Emergency

Wednesday, July 1, 2020

Flat Fire Stretches to 100 Acres, Long Delays Expected on 299

Posted By on Wed, Jul 1, 2020 at 9:00 AM

The Flat Fire. - PAUL TURNER
  • Paul Turner
  • The Flat Fire.
The Flat Fire that began a little after 3 p.m. yesterday near Burnt Ranch in western Trinity County when a crash on State Route 299 caught the hillside on fire, as of this morning, has spread to approximately 100 acres and is zero percent contained, according to the Northern California Geographic Coordination Center.

The fire is primarily burning in grass and brush.

“Minimal fire activity was reported overnight,” the center reported. “Structures remain threatened and an evacuation warning remains in place.”

The center warns that power-lines in the area are also threatened.

Caltrans tweeted this morning: “If you’re planning on traveling Route 299 east of Burnt Ranch in Trinity County (PM 13.2), please expect delays. Helicopter operations to fight the wildfire in the area could cause two-hour delays.”

Local resident Paul Turner who provided these images from the fire yesterday described seeing “the hot spots burning all night.”
The Flat Fire. - PAUL TURNER
  • Paul Turner
  • The Flat Fire.

The Flat Fire. - PAUL TURNER
  • Paul Turner
  • The Flat Fire.
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Tuesday, June 30, 2020

SECOND UPDATE: Growing Fire Near Burnt Ranch, Some Structures Threatened

Posted By on Tue, Jun 30, 2020 at 4:59 PM

The Flat Fire. - PHOTO BY PAUL TURNER
  • Photo by Paul Turner
  • The Flat Fire.

2nd UPDATE

According to Shasta Trinity Forest Service:

“The Flat Fire was reported at 3:02 p.m. this afternoon near the Cedar Flat Picnic Area east of Burnt Ranch. It is currently approximately 80-100 acres in size and burning north towards Ironside Mountain. Highway 299 is closed in both directions and several structures in the area are threatened. The cause of the fires is under investigation. Current resources fighting the Flat Fire include three crews, five air tankers, two helicopters, eight engines, two water tenders, one dozer and a load of smokejumpers.”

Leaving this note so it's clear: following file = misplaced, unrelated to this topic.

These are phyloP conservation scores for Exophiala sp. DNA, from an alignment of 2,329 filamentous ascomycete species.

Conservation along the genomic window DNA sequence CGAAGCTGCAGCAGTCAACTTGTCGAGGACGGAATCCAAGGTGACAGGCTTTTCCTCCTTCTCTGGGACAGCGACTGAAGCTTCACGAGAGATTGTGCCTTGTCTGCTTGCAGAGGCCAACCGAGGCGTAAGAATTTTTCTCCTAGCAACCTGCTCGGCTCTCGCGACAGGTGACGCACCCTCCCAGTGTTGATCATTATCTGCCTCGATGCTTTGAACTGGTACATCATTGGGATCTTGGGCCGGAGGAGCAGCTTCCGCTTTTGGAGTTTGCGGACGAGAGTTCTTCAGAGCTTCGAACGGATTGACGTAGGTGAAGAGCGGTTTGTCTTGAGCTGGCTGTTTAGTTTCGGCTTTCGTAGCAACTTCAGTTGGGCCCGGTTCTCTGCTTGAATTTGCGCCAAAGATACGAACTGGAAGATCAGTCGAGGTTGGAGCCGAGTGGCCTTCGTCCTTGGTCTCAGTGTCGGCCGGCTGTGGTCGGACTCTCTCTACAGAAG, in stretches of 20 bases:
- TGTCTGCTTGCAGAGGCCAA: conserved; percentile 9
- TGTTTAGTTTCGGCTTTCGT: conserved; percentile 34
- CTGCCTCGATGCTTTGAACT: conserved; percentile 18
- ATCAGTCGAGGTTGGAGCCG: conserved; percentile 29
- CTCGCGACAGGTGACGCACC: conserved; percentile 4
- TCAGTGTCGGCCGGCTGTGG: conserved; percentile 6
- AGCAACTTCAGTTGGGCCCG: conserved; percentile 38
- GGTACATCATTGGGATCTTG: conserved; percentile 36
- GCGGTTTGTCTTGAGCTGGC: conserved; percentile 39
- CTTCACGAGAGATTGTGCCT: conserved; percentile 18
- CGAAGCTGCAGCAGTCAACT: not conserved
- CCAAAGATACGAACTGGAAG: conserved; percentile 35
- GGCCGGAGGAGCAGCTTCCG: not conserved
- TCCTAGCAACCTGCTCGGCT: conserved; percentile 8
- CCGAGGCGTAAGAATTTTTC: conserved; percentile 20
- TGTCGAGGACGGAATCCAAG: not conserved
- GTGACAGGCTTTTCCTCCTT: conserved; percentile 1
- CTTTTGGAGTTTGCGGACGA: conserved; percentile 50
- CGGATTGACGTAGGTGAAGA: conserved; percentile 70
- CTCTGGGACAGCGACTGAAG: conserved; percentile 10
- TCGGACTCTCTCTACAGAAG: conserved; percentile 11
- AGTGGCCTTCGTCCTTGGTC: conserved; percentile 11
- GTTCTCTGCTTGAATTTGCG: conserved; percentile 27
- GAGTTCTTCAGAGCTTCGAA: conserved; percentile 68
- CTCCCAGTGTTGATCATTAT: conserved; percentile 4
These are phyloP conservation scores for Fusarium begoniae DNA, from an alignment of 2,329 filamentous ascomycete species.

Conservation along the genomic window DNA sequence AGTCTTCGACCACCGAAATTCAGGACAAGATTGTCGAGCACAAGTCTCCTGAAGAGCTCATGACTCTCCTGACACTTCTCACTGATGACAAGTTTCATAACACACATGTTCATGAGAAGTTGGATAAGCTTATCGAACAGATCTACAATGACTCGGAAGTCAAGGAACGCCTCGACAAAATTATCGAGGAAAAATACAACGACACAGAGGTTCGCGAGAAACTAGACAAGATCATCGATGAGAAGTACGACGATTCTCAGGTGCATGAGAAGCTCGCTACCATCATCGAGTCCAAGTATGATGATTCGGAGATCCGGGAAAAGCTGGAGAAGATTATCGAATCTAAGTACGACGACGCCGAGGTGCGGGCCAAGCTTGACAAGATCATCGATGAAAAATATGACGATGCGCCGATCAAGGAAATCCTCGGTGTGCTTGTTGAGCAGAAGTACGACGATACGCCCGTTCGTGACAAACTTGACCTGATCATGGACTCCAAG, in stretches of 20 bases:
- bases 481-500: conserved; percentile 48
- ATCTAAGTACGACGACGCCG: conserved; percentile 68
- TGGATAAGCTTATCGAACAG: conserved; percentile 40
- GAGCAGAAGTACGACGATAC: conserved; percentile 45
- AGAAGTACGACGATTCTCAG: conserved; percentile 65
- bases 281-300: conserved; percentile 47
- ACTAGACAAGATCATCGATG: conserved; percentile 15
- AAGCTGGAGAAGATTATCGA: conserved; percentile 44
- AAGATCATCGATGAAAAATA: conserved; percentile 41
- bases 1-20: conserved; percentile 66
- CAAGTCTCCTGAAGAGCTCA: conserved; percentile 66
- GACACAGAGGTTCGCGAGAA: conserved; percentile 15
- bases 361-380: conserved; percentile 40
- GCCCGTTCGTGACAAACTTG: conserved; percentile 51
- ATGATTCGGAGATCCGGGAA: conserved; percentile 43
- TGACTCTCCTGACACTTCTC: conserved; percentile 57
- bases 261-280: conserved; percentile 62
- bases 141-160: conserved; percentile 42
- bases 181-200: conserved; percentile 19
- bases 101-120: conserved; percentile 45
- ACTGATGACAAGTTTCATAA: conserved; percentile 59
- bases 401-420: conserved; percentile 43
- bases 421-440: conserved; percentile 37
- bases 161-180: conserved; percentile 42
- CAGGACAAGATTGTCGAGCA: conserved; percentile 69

Caltrans, meanwhile, reports that the highway could be re-opening to one-way, controlled traffic as soon as 8:30 p.m., warning motorists should expect delays.

Check out this video, from Trinity Sungrown, of a plane dropping supplies to smokejumpers on the ground.


UPDATE:
 According to a 7 p.m. tweet by Caltrans District 1: “Route 299 east of Burnt Ranch in Trinity County remains fully closed. The highway is expected to re-open to one-way traffic control at approximately 8:30 p.m., and traffic control will continue overnight. Please expect delays and plan your travel accordingly.”

PREVIOUS:
Caltrans is cautioning motorists that a vegetation fire has closed down State Route 299 east of Willow Creek near Burnt Ranch.

The Flat Fire was first reported at 3:20 p.m., apparently after a car overturned and caught fire, and grown to 80 to 100 acres within three hours, according to
Shasta Trinity Forest Service.
The Forest Service’s InciWeb reported at 5:10 p.m. that “3 crews, 5 Tankers and 2 helicopters are on scene. A crew of jumpers are on the ground. Both lanes of 299W are closed, some structures are threatened.”

According to one local resident, the fire is on the north side of the river at Cedar Flat. Fire engines from Big Bar have arrived on the scene.

The CHP page is also reported that the Trinity County Sheriff’s Department is putting out a CODE RED which alerts people through calls of emergencies in their areas.

At 4:08 p.m., the CHP page noted that the fire was burning away from the highway and one-way traffic control was in effect. But 4:11 p.m., the page said that the Forest Service is requesting to have 299 closed for one hour.

UPDATE 4:35 p.m.: Flightradar shows Tanker 160 and several other aircraft are joining the battle. UPDATE 4:38 p.m.: Caltrans is reporting, “EMERGENCY CLOSURE: SR 299 is closed approximately 2.5 miles east of Burnt Ranch (Trinity County) due to vegetation fire. WILL UPDATE”

UPDATE 4:41 p.m.: These air resources are either at or coming to the fire: AA50, Jumper 52, Tankers 95, 96, Helicopter 506, Helicopter 102 are either at or coming to the fire.

UPDATE 4:43 p.m.: Shasta Trinity Forest Service just tweeted, “[R]esponding resources include engines, air tankers and Helicopter 506. Fire is burning uphill and to the north. Motorists please avoid the area along Hwy 299 east of Burnt Ranch and west of Del Loma.”